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Oct. 21  2018
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Christian's Photo Column 

Strike Momentum Grows as Government Gears Up for Repression

Police and Prosecutors Try to Apprehend Strike Leaders at the Myongdong Cathedral




Tell the Korean Government to Refrain from Sending in Troops to Crush the Strike

Urgent Action Appeal

The Korean Confederation of Trade Unions calls on all trade unions to urgently write to the Korean Government to refrain from sending it riot police troops against the striking workers.

5,000 railway workers in Konkuk University, 2,000 in Pusan University, 1,500 workers in Choongnam University (Daejon), 2,000 workers in Youngjoo Railway Stadium (Youngjoo), 5,000 power plant workers and 4,000 social insurance workers in Seoul National University are being surrounded by tens of thousands of riot police.

Tension is rising as the government build up the deployment of the riot police troops at the various sites of striking workers camps midst shrill declarations by the President and Prime Minister to punish the striking workers.

KCTU appeals for urgent international intervention to prevent the government's launch of violent campaign against striking workers in its attempt to disperse and crush the strike.

Government Rushing to Crush the Strike - President Kim Dae Jung Leads the Way

Soon after the 4 unions began the strike on February 25, 2002, the government moved swiftly to spell out its plans for repression.

In an early morning statement broadcast live on television, the Prime Minister Lee Han-dong declared, "I warn the striking workers that their strike is illegal". He went on to kick-start the government's prosecutorial machinery. "The government will punish all the leaders of the illegal strike in accordance with the principle of 'crime must be punished'".

President Kim Dae Jung, at a special lunch to celebrate the 4th anniversary of his inauguration as the President of Republic of Korea, declared, the government "completely guarantee of the labour rights in full", snubbing, or in ignorance of, all the criticism and recommendations made by International Labour Organisation or the OECD.

In reference to the strike by public utility workers, including railway workers, he chastened "the unions should not use violence, and should abide by the law". While there has not been any cause to be concerned about "violence" as the striking workers have gathered at universities to maintain their ranks, the media interpreted the President Kim comments as a declaration of the government's will to punish all the leaders of the unions involved in the current strike.

The government's repeated public statement of its will to punish the striking workers and the stepped up deployment of riot police to disperse the striking workers gathered at the universities (and to apprehend the "wanted" union leaders at the Myongdong Cathedral) give rise to the fear that the strike may be brought to a violent end.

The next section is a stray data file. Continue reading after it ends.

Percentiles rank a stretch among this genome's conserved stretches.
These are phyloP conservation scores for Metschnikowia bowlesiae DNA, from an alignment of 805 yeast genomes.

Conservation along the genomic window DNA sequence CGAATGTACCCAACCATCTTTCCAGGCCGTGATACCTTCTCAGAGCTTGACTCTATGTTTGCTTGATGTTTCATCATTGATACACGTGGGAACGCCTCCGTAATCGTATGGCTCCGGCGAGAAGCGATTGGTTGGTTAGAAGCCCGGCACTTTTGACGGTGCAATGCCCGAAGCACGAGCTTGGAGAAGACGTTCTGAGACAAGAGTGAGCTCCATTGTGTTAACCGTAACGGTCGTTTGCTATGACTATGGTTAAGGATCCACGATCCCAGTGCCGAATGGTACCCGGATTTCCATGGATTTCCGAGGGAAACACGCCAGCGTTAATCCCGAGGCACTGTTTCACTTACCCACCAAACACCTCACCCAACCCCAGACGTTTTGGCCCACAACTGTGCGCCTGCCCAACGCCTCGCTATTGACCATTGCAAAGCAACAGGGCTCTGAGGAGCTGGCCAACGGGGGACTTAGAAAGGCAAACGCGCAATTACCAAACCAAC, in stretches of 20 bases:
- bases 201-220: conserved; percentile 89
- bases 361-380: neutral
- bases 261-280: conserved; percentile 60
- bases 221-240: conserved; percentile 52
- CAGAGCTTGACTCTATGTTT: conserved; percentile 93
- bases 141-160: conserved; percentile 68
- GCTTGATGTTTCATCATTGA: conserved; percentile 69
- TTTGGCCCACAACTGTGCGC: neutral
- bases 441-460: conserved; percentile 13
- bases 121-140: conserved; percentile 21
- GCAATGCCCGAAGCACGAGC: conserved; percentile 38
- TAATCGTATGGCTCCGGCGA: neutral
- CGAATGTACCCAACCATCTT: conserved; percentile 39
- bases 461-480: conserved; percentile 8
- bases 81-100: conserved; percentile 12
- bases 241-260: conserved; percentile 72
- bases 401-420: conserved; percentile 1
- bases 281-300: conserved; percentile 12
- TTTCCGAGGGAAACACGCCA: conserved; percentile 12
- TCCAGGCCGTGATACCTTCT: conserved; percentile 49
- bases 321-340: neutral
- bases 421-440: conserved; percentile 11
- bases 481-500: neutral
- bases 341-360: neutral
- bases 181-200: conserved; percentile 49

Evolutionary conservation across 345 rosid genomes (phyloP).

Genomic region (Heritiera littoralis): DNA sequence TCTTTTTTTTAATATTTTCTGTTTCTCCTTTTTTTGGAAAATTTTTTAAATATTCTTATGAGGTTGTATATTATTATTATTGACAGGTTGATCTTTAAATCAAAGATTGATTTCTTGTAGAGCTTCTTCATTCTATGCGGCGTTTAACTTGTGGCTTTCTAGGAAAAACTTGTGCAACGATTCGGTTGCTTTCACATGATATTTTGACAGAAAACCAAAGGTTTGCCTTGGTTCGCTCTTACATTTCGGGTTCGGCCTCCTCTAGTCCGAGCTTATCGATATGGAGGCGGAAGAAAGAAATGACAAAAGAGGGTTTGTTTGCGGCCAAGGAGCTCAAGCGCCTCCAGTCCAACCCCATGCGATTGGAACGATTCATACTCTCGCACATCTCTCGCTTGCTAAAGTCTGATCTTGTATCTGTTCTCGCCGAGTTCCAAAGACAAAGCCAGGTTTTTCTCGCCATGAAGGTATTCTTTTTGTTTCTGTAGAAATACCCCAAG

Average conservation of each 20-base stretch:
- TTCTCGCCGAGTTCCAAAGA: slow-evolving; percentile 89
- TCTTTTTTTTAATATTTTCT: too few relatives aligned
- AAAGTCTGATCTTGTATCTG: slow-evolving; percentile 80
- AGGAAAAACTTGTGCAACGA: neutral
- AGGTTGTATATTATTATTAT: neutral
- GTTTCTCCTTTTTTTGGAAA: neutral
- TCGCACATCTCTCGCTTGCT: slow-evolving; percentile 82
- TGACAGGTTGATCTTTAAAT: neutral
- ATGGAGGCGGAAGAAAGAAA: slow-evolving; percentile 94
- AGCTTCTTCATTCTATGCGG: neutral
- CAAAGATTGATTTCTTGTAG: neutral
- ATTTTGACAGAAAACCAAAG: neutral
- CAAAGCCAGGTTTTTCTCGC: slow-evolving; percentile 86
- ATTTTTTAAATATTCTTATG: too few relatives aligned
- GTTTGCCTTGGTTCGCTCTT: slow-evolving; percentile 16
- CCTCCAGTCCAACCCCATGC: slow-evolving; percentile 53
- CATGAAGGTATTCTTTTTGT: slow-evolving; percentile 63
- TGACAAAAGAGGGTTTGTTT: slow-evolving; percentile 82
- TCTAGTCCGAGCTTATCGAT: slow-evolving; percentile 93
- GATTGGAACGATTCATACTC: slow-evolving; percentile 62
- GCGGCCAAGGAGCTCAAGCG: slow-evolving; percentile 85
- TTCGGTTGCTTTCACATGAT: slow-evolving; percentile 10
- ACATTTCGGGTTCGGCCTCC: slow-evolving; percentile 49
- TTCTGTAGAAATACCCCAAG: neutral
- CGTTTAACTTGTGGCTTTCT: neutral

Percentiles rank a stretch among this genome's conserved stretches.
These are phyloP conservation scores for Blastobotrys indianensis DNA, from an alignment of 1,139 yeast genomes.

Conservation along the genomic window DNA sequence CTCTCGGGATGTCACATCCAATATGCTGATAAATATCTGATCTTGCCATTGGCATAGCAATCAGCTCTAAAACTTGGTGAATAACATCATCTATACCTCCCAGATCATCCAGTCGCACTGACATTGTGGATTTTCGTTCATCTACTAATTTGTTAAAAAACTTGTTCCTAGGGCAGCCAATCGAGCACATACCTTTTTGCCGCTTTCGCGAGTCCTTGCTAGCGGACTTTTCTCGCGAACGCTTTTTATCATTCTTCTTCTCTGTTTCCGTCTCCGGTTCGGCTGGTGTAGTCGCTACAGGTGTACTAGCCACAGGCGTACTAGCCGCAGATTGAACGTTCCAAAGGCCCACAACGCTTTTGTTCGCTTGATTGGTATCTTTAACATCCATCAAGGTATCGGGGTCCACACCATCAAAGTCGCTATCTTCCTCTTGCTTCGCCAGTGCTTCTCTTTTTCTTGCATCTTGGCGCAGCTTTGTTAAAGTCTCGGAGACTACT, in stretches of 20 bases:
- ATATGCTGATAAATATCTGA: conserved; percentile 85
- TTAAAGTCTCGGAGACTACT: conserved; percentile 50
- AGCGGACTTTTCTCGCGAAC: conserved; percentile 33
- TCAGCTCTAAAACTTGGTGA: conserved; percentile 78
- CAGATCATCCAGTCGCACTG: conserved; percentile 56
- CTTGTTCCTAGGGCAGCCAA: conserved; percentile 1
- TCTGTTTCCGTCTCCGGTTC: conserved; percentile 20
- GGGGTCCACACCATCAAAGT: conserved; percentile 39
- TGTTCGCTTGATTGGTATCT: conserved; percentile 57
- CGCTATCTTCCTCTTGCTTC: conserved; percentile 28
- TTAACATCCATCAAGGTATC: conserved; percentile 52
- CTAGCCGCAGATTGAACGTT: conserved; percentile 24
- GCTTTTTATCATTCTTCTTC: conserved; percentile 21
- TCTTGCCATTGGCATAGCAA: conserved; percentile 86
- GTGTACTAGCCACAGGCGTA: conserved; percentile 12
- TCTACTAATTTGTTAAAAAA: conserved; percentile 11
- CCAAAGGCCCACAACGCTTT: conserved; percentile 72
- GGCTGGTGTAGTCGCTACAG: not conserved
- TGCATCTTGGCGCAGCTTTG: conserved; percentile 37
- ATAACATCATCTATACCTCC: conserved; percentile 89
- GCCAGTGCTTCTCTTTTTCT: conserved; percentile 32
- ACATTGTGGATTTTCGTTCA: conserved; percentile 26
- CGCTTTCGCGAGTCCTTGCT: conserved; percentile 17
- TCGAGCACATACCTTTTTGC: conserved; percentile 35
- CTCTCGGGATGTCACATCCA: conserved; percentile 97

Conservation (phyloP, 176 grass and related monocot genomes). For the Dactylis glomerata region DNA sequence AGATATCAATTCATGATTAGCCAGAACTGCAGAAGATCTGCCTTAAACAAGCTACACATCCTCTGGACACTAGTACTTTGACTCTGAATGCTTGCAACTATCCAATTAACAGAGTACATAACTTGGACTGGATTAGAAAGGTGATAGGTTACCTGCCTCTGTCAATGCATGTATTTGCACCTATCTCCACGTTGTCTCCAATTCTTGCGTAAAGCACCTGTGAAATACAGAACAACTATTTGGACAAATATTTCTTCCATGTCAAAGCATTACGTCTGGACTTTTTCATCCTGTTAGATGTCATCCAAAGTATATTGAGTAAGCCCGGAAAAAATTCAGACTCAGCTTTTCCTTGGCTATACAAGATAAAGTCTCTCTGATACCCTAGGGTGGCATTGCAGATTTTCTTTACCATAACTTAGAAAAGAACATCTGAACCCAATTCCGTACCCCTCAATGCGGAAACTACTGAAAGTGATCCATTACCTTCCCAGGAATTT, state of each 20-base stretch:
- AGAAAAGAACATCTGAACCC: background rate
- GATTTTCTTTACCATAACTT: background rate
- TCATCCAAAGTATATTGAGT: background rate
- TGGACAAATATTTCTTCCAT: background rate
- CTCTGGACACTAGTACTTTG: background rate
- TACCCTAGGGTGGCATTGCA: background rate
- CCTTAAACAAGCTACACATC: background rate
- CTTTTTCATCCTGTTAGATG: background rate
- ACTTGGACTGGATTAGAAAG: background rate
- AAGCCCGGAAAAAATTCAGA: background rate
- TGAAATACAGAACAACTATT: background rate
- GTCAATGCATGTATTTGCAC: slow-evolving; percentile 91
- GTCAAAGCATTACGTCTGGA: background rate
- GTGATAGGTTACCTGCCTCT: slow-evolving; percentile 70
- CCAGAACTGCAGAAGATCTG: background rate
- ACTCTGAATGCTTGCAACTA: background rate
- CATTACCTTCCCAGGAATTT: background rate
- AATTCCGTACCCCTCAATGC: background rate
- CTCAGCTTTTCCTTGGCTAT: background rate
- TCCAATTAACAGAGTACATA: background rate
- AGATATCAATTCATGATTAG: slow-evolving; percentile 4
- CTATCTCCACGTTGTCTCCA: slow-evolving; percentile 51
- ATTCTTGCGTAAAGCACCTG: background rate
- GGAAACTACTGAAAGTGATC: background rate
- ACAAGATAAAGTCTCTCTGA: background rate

Union Leaders Wanted for Arrest

Following the whip-reaction by the two top heads of the government, the Prosecutor's Office moved swiftly to issue warrants of arrest against the leaders of the striking unions.

37 leaders of the three unions are included in the prosecutors' list. Railway workers top the list with the inclusion of 15 leaders, including Kim Jae-ghil, the president of the Korea Railway Workers Union. Korea Power Plant Industry Union, which has members in 32 (coal-powered) electricity generation plants of the 5 subsidiaries of the Korea Electricity Corporation, came second, with 12 of its leaders on the wanted list. Warrants of arrest have been issued against 10 leaders Korea Gas Corporation Workers Union.

On the other hand, within the first two hours of the strike, the management have undertaken their own legal action against the union leaders. The KoRail filed criminal complaint against 16 union leaders for "obstruction of business". On the other hand, the management of the 5 subsidiary of the Korea Electricity filed legal action against 49 leaders and activists of the Korea Power Plant Industry Union for various charges, including the violation of Trade Union and Labour Relations Adjustment Act.

The management of the public utilities also issued ultimatum to striking workers that they may suffer disciplinary actions if they fail to return to work.

Riot Police Set Siege Against Striking Workers

The government began to bolster the deployment of riot police at the various universities across the country where the striking workers are camping out. At 6 p.m., prosecutors aided by police tried to enter the grounds of the Myongdong Cathedral to serve subpoena against the leaders of the three unions camping out at the Myongdong Cathedral.

The KCTU expects the second day of the strike (February 26, Korean time) to be most critical. To offset the government's repressive actions against the striking workers, the KCTU has decided to call for a general strike in support of the striking public utilities workers.


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